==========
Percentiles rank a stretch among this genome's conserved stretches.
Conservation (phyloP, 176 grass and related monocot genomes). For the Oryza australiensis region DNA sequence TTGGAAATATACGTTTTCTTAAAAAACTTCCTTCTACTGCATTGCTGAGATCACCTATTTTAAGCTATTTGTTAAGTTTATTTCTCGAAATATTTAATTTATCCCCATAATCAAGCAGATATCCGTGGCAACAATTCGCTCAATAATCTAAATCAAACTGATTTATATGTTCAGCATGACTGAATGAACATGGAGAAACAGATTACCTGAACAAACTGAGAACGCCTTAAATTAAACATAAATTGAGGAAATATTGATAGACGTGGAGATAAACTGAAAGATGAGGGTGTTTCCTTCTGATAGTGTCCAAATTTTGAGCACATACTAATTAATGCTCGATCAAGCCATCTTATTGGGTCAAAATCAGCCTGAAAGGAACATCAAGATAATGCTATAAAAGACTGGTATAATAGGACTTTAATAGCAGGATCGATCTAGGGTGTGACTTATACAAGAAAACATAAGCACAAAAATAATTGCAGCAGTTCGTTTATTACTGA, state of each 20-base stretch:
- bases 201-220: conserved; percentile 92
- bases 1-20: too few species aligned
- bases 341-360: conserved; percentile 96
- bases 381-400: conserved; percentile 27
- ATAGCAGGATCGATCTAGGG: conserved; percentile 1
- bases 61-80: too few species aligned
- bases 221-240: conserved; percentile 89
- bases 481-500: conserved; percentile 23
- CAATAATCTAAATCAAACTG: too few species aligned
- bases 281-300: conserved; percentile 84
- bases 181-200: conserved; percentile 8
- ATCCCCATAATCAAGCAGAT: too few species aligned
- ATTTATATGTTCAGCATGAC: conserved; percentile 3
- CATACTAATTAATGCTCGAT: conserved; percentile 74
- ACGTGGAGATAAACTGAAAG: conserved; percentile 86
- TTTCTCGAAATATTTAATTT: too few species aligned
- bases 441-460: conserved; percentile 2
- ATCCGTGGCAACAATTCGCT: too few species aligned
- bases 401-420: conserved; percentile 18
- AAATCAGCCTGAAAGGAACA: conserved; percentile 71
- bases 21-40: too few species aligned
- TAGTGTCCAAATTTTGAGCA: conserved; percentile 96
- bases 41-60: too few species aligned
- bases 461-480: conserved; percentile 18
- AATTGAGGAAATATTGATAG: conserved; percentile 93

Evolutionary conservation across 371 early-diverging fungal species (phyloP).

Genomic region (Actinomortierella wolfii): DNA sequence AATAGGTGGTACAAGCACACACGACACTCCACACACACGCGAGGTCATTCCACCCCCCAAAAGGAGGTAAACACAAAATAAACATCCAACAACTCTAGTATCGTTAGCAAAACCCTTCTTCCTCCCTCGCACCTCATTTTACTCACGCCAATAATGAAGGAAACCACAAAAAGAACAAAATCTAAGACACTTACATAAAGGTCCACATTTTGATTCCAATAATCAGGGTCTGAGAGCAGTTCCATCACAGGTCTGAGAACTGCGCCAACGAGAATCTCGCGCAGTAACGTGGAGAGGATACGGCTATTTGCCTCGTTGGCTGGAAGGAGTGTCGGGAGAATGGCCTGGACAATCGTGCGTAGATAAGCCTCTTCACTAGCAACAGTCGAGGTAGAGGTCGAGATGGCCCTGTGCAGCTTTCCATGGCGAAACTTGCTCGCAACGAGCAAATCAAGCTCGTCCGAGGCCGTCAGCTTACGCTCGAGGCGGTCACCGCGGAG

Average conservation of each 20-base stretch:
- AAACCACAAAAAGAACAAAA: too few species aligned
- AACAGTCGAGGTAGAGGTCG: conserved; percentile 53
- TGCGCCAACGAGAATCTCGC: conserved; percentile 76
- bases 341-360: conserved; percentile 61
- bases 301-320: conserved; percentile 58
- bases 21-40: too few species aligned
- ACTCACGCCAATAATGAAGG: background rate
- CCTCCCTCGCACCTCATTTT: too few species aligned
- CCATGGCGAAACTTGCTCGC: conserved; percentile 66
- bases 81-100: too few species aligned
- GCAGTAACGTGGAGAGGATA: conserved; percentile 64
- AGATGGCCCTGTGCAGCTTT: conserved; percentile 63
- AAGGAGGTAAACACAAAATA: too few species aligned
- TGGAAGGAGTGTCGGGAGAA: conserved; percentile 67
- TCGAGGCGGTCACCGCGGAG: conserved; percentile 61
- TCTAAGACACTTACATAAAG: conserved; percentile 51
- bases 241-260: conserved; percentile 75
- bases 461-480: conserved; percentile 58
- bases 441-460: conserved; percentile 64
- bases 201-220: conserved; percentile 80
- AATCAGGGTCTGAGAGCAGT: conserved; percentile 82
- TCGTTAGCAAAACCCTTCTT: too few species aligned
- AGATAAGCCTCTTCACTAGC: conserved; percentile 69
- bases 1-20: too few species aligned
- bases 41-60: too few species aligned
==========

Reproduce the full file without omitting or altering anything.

Percentiles rank a stretch among this genome's conserved stretches.
Conservation (phyloP, 176 grass and related monocot genomes). For the Oryza australiensis region DNA sequence TTGGAAATATACGTTTTCTTAAAAAACTTCCTTCTACTGCATTGCTGAGATCACCTATTTTAAGCTATTTGTTAAGTTTATTTCTCGAAATATTTAATTTATCCCCATAATCAAGCAGATATCCGTGGCAACAATTCGCTCAATAATCTAAATCAAACTGATTTATATGTTCAGCATGACTGAATGAACATGGAGAAACAGATTACCTGAACAAACTGAGAACGCCTTAAATTAAACATAAATTGAGGAAATATTGATAGACGTGGAGATAAACTGAAAGATGAGGGTGTTTCCTTCTGATAGTGTCCAAATTTTGAGCACATACTAATTAATGCTCGATCAAGCCATCTTATTGGGTCAAAATCAGCCTGAAAGGAACATCAAGATAATGCTATAAAAGACTGGTATAATAGGACTTTAATAGCAGGATCGATCTAGGGTGTGACTTATACAAGAAAACATAAGCACAAAAATAATTGCAGCAGTTCGTTTATTACTGA, state of each 20-base stretch:
- bases 201-220: conserved; percentile 92
- bases 1-20: too few species aligned
- bases 341-360: conserved; percentile 96
- bases 381-400: conserved; percentile 27
- ATAGCAGGATCGATCTAGGG: conserved; percentile 1
- bases 61-80: too few species aligned
- bases 221-240: conserved; percentile 89
- bases 481-500: conserved; percentile 23
- CAATAATCTAAATCAAACTG: too few species aligned
- bases 281-300: conserved; percentile 84
- bases 181-200: conserved; percentile 8
- ATCCCCATAATCAAGCAGAT: too few species aligned
- ATTTATATGTTCAGCATGAC: conserved; percentile 3
- CATACTAATTAATGCTCGAT: conserved; percentile 74
- ACGTGGAGATAAACTGAAAG: conserved; percentile 86
- TTTCTCGAAATATTTAATTT: too few species aligned
- bases 441-460: conserved; percentile 2
- ATCCGTGGCAACAATTCGCT: too few species aligned
- bases 401-420: conserved; percentile 18
- AAATCAGCCTGAAAGGAACA: conserved; percentile 71
- bases 21-40: too few species aligned
- TAGTGTCCAAATTTTGAGCA: conserved; percentile 96
- bases 41-60: too few species aligned
- bases 461-480: conserved; percentile 18
- AATTGAGGAAATATTGATAG: conserved; percentile 93

Evolutionary conservation across 371 early-diverging fungal species (phyloP).

Genomic region (Actinomortierella wolfii): DNA sequence AATAGGTGGTACAAGCACACACGACACTCCACACACACGCGAGGTCATTCCACCCCCCAAAAGGAGGTAAACACAAAATAAACATCCAACAACTCTAGTATCGTTAGCAAAACCCTTCTTCCTCCCTCGCACCTCATTTTACTCACGCCAATAATGAAGGAAACCACAAAAAGAACAAAATCTAAGACACTTACATAAAGGTCCACATTTTGATTCCAATAATCAGGGTCTGAGAGCAGTTCCATCACAGGTCTGAGAACTGCGCCAACGAGAATCTCGCGCAGTAACGTGGAGAGGATACGGCTATTTGCCTCGTTGGCTGGAAGGAGTGTCGGGAGAATGGCCTGGACAATCGTGCGTAGATAAGCCTCTTCACTAGCAACAGTCGAGGTAGAGGTCGAGATGGCCCTGTGCAGCTTTCCATGGCGAAACTTGCTCGCAACGAGCAAATCAAGCTCGTCCGAGGCCGTCAGCTTACGCTCGAGGCGGTCACCGCGGAG

Average conservation of each 20-base stretch:
- AAACCACAAAAAGAACAAAA: too few species aligned
- AACAGTCGAGGTAGAGGTCG: conserved; percentile 53
- TGCGCCAACGAGAATCTCGC: conserved; percentile 76
- bases 341-360: conserved; percentile 61
- bases 301-320: conserved; percentile 58
- bases 21-40: too few species aligned
- ACTCACGCCAATAATGAAGG: background rate
- CCTCCCTCGCACCTCATTTT: too few species aligned
- CCATGGCGAAACTTGCTCGC: conserved; percentile 66
- bases 81-100: too few species aligned
- GCAGTAACGTGGAGAGGATA: conserved; percentile 64
- AGATGGCCCTGTGCAGCTTT: conserved; percentile 63
- AAGGAGGTAAACACAAAATA: too few species aligned
- TGGAAGGAGTGTCGGGAGAA: conserved; percentile 67
- TCGAGGCGGTCACCGCGGAG: conserved; percentile 61
- TCTAAGACACTTACATAAAG: conserved; percentile 51
- bases 241-260: conserved; percentile 75
- bases 461-480: conserved; percentile 58
- bases 441-460: conserved; percentile 64
- bases 201-220: conserved; percentile 80
- AATCAGGGTCTGAGAGCAGT: conserved; percentile 82
- TCGTTAGCAAAACCCTTCTT: too few species aligned
- AGATAAGCCTCTTCACTAGC: conserved; percentile 69
- bases 1-20: too few species aligned
- bases 41-60: too few species aligned